Explanation and Theory behind it
Buoyancy is the force where a liquid or a gas exerts on an object which is partially or fully immersed. The direction of this force is upwards. We also know that weight is due to the pull of gravity and acts downwards. Hence these two forces are in opposite directions and tend to cancel each other out.
A measure scale such as the spring balance, measures weight which is the force by which gravity pulls the object down. Since after immersing in water some of the gravity force is cancelled by buoyancy, the remaining downward pull is registered as weight of the object.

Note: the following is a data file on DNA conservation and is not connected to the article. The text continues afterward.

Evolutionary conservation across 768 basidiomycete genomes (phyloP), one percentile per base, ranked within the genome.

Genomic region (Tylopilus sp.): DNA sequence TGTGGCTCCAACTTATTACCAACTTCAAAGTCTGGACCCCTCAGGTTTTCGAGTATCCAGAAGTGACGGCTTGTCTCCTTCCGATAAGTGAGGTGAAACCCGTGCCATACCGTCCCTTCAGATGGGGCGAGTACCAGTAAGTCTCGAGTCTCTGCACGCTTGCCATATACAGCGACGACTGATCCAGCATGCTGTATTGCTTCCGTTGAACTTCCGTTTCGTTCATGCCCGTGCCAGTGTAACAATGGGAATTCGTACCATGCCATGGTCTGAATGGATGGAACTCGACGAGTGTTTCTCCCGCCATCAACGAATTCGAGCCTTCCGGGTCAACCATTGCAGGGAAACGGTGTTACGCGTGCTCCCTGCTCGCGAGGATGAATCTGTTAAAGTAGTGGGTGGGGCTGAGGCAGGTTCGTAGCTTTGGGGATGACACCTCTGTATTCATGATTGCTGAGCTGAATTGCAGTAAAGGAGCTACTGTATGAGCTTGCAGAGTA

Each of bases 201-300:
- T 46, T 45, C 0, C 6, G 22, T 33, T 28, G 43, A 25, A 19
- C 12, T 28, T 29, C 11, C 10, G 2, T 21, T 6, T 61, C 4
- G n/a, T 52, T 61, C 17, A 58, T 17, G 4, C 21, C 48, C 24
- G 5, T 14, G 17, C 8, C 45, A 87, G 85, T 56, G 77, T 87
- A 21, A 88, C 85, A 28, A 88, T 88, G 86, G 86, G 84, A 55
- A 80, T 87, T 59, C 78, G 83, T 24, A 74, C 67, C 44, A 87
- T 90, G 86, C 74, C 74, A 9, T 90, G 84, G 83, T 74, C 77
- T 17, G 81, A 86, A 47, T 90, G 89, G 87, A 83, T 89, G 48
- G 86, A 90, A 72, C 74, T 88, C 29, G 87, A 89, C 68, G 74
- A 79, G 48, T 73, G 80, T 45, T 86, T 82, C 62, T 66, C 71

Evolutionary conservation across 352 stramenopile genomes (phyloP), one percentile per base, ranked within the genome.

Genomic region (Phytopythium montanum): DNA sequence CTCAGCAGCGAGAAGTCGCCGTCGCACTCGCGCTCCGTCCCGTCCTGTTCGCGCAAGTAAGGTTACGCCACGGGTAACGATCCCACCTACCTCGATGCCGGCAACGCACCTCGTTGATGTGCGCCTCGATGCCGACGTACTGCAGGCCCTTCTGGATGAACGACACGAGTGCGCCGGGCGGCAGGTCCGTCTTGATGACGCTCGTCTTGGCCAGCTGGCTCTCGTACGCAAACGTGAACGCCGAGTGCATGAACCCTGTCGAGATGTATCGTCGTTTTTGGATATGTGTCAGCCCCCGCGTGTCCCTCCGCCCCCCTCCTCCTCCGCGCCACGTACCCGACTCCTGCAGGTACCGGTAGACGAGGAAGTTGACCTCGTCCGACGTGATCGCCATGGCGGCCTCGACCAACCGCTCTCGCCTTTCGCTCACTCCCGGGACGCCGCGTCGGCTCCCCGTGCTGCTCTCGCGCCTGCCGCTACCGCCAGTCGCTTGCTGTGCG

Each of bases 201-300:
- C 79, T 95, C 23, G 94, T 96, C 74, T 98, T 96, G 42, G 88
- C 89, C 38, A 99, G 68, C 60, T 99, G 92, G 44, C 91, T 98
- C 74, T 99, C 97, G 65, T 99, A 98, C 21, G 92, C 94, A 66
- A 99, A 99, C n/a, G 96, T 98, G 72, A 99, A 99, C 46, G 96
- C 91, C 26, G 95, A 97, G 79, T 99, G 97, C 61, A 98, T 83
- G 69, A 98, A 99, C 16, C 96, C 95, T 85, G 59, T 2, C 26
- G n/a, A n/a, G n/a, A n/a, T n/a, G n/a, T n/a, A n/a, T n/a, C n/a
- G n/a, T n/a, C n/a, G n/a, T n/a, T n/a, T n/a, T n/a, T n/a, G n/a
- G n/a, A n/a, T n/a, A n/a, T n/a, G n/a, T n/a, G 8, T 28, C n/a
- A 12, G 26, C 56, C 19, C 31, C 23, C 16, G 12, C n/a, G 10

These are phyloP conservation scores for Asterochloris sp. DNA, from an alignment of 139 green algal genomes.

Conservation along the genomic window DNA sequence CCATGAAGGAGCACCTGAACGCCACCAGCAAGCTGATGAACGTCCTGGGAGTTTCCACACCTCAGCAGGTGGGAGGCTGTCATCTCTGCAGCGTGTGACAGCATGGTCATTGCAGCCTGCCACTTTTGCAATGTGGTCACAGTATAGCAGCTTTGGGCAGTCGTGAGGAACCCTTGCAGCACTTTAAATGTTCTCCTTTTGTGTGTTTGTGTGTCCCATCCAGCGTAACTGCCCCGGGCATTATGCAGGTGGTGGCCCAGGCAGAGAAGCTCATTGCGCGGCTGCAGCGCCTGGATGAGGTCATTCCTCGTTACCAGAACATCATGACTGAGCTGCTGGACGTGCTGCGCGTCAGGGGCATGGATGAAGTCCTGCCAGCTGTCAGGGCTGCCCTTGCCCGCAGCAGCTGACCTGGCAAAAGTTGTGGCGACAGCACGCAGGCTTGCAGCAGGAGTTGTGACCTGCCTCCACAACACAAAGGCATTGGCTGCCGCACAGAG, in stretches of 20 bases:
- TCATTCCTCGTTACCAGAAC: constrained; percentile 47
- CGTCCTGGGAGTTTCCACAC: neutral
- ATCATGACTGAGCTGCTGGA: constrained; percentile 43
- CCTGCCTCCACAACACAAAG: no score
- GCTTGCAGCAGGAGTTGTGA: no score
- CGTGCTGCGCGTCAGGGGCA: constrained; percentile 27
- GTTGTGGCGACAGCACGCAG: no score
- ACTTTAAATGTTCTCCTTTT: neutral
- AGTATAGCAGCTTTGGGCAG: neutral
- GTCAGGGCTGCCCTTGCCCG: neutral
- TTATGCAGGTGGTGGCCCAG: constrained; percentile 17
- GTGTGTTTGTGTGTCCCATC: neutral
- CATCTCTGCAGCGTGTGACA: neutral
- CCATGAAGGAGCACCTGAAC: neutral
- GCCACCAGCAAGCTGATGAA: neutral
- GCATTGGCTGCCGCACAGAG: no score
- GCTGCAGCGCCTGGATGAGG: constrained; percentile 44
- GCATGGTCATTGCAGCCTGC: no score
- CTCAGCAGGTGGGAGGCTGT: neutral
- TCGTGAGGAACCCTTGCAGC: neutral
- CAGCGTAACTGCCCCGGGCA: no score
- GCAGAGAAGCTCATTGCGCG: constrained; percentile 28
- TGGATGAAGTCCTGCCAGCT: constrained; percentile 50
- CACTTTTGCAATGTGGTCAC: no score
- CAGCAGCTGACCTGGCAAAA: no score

Another interesting observation is to measure the volume of the metal rod by using the mathematical formula for finding volume of a cylinder. Multiply it by the density of water (value is 1 at normal temperature) to get the weight of water which is equal in volume to the rod.
For example say l is the length of the metal rod and r is the radius, then the volume is given by pi*r(squared)*l
You will be surprised to see that the weight of the volume of water is equal to the weight loss of the object. Hence there is a subtle relation between this, known as Archimedes Principle which we shall study in a separate article.
We see that a ship floats on water because the force of buoyancy acting on it from below keeps it lighter than it actually is, but a small iron piece may not displace much water due to its shape, hence it sinks. So even for a given weight, whether an object floats or sinks also depends on shape.